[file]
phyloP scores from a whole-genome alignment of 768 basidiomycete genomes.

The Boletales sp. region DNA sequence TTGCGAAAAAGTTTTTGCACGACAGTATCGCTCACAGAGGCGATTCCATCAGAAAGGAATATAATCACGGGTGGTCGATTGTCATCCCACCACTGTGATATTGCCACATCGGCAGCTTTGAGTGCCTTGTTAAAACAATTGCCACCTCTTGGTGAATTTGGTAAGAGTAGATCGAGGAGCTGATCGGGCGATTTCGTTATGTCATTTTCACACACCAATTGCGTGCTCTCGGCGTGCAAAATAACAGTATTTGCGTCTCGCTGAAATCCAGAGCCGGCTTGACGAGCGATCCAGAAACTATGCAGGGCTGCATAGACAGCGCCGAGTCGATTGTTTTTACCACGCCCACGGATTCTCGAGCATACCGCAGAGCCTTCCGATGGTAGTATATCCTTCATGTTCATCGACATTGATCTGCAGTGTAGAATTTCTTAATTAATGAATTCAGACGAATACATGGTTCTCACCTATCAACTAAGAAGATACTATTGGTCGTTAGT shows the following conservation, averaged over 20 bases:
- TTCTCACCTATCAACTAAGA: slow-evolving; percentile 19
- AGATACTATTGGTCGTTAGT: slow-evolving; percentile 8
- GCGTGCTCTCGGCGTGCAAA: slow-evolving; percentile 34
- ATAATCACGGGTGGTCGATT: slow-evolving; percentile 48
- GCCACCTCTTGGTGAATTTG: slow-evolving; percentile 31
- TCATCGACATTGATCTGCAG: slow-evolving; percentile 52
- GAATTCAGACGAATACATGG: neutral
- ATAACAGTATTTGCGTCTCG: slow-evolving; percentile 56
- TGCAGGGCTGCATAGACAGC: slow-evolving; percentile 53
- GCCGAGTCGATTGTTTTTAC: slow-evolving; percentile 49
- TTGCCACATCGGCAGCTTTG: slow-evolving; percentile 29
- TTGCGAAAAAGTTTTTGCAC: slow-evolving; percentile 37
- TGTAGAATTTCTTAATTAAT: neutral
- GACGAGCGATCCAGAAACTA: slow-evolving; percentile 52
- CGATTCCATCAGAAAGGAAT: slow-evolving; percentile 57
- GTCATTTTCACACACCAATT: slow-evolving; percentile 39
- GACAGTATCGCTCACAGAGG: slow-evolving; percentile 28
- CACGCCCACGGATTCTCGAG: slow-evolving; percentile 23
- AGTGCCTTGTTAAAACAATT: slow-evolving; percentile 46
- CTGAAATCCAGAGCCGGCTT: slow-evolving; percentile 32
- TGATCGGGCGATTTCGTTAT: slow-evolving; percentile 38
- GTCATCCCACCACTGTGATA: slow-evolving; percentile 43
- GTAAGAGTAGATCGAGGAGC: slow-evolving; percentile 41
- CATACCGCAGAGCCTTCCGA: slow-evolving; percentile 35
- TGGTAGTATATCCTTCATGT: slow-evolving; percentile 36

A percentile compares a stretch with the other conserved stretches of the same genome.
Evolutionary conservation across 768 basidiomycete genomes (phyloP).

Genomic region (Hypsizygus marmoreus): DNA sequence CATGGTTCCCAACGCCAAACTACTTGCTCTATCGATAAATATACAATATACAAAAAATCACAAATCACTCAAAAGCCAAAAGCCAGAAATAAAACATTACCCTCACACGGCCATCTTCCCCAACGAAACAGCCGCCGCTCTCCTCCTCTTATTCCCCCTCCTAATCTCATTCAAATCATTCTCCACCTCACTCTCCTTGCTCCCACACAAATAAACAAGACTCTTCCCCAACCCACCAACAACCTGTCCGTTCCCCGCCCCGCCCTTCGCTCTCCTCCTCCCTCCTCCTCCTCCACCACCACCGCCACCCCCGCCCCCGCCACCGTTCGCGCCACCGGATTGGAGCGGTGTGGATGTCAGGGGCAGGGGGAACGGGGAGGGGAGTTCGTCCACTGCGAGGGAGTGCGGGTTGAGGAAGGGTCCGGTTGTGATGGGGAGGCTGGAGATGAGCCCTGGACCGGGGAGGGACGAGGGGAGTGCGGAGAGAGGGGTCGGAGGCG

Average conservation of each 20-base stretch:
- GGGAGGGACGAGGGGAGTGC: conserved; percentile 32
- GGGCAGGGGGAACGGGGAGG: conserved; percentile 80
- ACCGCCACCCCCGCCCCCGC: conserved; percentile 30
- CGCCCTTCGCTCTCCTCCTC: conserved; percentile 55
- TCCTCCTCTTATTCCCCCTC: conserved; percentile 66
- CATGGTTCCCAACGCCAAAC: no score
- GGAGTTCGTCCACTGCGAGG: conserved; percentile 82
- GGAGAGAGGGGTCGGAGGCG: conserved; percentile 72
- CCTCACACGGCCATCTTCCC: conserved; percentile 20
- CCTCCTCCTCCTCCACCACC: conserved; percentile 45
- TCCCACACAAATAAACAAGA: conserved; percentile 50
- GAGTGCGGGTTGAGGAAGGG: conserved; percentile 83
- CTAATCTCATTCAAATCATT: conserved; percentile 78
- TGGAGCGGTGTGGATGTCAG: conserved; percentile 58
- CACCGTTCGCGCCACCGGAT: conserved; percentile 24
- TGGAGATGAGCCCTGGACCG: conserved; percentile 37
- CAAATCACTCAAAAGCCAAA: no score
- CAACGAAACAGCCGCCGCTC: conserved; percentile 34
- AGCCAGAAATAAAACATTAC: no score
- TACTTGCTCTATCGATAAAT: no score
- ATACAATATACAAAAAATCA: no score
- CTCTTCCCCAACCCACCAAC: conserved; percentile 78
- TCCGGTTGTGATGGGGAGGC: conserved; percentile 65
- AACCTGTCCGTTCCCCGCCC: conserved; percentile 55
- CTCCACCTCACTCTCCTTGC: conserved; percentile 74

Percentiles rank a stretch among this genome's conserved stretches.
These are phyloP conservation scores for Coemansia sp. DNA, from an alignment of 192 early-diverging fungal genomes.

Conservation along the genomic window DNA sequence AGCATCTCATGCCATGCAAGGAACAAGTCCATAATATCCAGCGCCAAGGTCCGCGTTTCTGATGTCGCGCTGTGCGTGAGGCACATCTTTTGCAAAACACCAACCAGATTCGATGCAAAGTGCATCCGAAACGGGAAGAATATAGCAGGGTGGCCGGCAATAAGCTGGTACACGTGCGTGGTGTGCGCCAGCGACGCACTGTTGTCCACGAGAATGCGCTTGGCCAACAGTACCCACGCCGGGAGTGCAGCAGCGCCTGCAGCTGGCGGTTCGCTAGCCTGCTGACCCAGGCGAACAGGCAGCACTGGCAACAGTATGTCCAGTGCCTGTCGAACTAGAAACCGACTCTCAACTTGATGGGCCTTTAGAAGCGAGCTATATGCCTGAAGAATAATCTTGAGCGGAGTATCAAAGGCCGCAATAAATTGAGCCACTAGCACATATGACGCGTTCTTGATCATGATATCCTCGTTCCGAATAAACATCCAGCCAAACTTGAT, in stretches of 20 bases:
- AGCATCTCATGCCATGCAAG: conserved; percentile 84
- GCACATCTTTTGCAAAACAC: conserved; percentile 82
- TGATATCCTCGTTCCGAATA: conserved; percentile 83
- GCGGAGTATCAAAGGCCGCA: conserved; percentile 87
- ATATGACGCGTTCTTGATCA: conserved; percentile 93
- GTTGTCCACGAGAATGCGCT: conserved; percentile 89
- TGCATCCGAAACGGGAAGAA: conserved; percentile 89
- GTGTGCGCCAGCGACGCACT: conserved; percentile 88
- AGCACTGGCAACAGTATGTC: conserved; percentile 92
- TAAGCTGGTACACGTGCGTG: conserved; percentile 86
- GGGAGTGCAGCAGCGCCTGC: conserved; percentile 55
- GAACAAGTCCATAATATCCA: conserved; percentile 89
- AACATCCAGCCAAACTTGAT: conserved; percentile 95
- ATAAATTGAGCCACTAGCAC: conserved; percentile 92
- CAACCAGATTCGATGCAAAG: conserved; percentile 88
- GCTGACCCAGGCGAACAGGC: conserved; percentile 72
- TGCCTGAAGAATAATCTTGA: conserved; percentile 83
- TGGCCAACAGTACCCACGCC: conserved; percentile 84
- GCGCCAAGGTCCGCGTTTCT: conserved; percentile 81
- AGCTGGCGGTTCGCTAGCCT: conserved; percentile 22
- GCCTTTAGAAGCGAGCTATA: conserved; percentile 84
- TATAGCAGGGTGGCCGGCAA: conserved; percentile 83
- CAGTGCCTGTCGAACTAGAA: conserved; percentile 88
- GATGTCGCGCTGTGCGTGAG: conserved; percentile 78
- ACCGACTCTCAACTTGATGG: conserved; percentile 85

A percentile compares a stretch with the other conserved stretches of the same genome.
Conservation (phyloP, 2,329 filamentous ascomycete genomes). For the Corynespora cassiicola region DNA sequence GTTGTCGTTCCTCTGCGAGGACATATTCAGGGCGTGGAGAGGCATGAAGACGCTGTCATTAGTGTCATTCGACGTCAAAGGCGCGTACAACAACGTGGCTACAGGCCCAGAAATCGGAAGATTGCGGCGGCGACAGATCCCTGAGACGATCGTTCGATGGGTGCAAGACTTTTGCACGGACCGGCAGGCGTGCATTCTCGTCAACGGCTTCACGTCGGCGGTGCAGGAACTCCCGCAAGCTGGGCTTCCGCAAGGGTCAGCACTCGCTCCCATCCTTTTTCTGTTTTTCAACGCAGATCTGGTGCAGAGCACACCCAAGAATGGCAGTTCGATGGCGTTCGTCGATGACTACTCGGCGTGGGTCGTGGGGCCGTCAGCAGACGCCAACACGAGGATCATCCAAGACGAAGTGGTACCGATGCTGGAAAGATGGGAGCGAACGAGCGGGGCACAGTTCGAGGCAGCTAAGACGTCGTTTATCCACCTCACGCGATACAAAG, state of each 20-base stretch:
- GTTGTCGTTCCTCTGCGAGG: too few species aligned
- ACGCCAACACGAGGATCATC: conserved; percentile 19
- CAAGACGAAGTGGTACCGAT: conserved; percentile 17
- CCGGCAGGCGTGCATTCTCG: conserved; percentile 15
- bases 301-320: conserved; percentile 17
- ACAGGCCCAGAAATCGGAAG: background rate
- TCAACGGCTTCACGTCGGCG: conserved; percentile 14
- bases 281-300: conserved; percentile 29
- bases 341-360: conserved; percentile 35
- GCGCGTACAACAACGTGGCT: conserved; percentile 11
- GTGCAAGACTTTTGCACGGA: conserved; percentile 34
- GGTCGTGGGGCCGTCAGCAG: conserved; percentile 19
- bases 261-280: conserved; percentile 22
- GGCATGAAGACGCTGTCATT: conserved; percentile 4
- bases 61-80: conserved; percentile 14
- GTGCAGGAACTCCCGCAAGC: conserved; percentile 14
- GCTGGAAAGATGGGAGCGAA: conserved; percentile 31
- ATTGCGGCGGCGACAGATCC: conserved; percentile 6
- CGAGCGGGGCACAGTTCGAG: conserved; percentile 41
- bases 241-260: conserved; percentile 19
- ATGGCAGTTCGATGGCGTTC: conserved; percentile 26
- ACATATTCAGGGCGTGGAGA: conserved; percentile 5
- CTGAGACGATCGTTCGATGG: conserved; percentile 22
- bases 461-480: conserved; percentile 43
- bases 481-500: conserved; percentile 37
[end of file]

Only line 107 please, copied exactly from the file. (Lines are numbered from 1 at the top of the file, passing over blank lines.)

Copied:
- ATGGCAGTTCGATGGCGTTC: conserved; percentile 26